Health Tips: Getting to the root of your heart health, with root vegetables

Posted

What’s soft, slightly sweet, old-fashioned-sounding and brimming with goodness? Well, yes, that could describe your grandmother. But it also describes winter’s favorite root vegetables: sweet potatoes, rutabagas, turnips and beets. They give you unconditional love, too, because they’re loaded with heart-happy nutrition, whether you roast or puree them, make soups from them or add them to casseroles.

Sweet potatoes are packed with fiber, which helps control lousy LDL cholesterol levels. They also have antioxidant-polyphenols (beta-carotene, chlorogenic acid and anthocyanins) that ease inflammation, helping protect your blood vessels from plaque buildup. And how much immune-strengthening, heart-friendly vitamin A does 1 cup of baked sweet potatoes deliver? It’s 769% of the recommended daily value!

Rutabagas belong to the mustard family and have a good supply of heart-helpful potassium, vitamin C and fiber as well as manganese, which is involved in healthy blood clotting.

Turnips also have plenty of heart-healthy vitamin C, fiber, manganese and potassium. They also provide blood-vessel dilating nitrates and potassium that help lower blood pressure.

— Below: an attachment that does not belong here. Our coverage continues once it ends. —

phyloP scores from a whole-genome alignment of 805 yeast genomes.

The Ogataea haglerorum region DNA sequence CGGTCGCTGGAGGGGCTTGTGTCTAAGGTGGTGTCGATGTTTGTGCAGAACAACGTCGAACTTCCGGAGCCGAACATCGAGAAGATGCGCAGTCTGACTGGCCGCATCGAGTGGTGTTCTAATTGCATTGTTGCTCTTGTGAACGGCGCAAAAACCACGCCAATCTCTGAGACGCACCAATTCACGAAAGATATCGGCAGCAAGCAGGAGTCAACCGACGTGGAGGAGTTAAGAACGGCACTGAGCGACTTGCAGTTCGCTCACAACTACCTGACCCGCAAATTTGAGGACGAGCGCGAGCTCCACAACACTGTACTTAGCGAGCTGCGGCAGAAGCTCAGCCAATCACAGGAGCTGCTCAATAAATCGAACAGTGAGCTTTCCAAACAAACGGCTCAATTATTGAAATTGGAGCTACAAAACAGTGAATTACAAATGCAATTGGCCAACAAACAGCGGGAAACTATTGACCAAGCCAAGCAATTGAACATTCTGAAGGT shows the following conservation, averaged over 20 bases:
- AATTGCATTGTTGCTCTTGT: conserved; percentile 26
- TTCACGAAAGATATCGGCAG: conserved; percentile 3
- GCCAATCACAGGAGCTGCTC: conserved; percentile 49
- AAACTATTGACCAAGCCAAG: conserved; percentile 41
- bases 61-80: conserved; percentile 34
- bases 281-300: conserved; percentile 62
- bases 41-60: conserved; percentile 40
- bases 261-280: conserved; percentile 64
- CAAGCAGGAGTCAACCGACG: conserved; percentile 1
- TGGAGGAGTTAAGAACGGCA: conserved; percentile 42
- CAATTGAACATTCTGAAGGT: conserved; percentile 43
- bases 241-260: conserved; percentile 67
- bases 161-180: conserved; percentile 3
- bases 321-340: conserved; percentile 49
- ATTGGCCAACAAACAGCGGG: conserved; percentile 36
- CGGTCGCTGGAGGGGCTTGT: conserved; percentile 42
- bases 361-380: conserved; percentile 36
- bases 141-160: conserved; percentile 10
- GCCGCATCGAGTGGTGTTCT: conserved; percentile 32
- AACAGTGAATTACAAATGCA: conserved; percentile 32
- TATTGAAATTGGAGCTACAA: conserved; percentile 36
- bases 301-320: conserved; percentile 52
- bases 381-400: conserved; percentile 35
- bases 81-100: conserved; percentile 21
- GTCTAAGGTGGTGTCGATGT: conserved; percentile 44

Beets are one of the most healthful root vegetables. Loaded with nitrates that dilate blood vessels, lower blood pressure and boost heart health, a serving also has 17% of the daily value for folate and 13% for manganese. One study even found that they increase blood flow to the brain!

So put these front and center on your wintertime dinner plates. Choose olive oil for roasting and pureeing. And check out the recipes for Root Vegetable Medley and baked Parsnip Fries at DoctorOz.com.

Mehmet Oz, M.D. is host of “The Dr. Oz Show,” and Mike Roizen, M.D. is Chief Wellness Officer Emeritus at Cleveland Clinic. To live your healthiest, tune into “The Dr. Oz Show” or visit www.sharecare.com.  (c)2021 Michael Roizen, M.D. and Mehmet Oz, M.D. Distributed by King Features Syndicate, Inc.

Comments

No comments on this item Please log in to comment by clicking here